20 11 2008

Fascinatin’ discussion on a number of conservative sites (Douthat at the Atlantic, Rod Dreher at CrunchyCon, Christianity Today mag) on whether Obama (ahem: President-Elect Obama!) is a Christian. Or whether he’s a good Christian. Or Orthodox. Or orthodox.

All this based on a 2004 interview with Cathleen Falsani of the Chicago Trib and parts of Dreams of My Father. The key for these commentators is not just what he said, but what he didn’t say. He’s insufficiently Nicene! He’s Arian! He denies the divinity of Christ! He doesn’t know how many angels dance on the head of a pin! (Okay. I made that last one up.)

Goodness. These gents are behaving like jazz fans or vegetarians: if you don’t line up exactly—OUT with you.

For the record: I like jazz and am vegetarian-ish, i.e., I don’t know who the drummer was in that session on Blue Note in 1954, and I occasionally eat fish.

Not very orthodox, I know.

_____

I like to read thoughtful religious and conservative posts, and not (just) in a know-thy-enemy kinda way. I think it’s important to remind myself that ‘the other side’ also contains a fair number of thoughtful people, that I can find good criticism of my own positions, I can learn something about which I know little, and, yeah, that sometimes ‘the other side’ isn’t so far away.

That said, Rod Dreher at CrunchyCon has lost his mind when it comes to Prop 8 and homosexuality. One commentator in response to his hysteria (viz. his header: Gay mob assaults peaceful Christians) put it best: ‘The Russians are coming!’

Unsurprisingly, he doesn’t understand why some folks are upset by Prop 8, and saying mean things to religious proponents.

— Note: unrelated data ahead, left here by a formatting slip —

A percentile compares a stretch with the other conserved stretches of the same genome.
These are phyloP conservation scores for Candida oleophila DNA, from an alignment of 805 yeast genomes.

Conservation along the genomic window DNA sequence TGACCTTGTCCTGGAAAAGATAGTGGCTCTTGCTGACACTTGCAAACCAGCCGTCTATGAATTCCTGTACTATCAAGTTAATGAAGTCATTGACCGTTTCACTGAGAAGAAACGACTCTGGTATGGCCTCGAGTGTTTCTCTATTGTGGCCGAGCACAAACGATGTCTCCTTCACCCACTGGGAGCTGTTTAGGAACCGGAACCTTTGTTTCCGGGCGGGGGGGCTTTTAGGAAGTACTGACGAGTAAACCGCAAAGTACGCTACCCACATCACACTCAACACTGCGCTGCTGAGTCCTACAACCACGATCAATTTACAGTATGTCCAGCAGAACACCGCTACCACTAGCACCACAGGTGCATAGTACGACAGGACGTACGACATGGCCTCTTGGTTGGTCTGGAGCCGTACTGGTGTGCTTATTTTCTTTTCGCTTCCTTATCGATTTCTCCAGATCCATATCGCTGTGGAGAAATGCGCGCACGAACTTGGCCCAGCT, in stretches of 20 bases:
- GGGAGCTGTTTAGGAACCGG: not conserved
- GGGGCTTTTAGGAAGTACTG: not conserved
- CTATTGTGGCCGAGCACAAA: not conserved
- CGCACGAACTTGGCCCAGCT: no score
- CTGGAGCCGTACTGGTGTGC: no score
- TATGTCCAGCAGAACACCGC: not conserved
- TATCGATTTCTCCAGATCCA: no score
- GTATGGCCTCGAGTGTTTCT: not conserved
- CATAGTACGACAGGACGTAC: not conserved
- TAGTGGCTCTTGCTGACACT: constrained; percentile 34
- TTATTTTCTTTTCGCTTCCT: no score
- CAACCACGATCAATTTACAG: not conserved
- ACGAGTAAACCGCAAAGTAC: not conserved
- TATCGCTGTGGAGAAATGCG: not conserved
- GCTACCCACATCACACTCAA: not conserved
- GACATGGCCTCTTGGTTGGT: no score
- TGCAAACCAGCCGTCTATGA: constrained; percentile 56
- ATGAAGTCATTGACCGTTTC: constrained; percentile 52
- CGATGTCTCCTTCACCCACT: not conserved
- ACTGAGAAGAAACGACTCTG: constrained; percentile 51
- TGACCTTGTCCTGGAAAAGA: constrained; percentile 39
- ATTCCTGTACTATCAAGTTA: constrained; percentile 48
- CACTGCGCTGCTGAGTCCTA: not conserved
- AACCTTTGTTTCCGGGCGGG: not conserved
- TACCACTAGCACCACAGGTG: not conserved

Doomed. DOOMED!

_____

An article in the New York Times a week or so ago, about the various and too-often violent clashes in India, contained a great line:

One observer (gotta go back and get his name) accused the various sides of engaging in ‘offense mongering’.

Offense mongering. Excellent!

_____

I’ve given up on NaNoWriMo.

I’ll still work on the story—which would never have made it to novel status, anyway—but I’m no longer chasing those 50,000 words.

As I discussed with C., cramming for words doesn’t really work for me, and I’m worried that stuffing in all those unnecessary adverbs and adjectives is wreckin’ ma teknik.

Still, I’m glad to have written what I have, and glad to have participated in this. I wouldn’t have known, otherwise, how this race for words could be so disruptive.

C., however, is bangin’ away, and says that this kind of pressure is just what she needs to kick her in the head. In a good way.

_____

Abortion.

Oh, criminy, I can’t even start. Can’t. do. it.

Let’s just say that women are apparently not to be considered.

_____

I’m an adjunct professor, so should probably blog about the execrable position of adjuncts in academia at some point.

But I have to get up early tomorrow to go teach.

_____

My dad is home, and expected to recover fully.

The docs said he is very, very lucky.





Everything in its right place

18 11 2008

So when my mom got to the hospital this morning, my pop was sitting up in bed and talking to the speech therapist.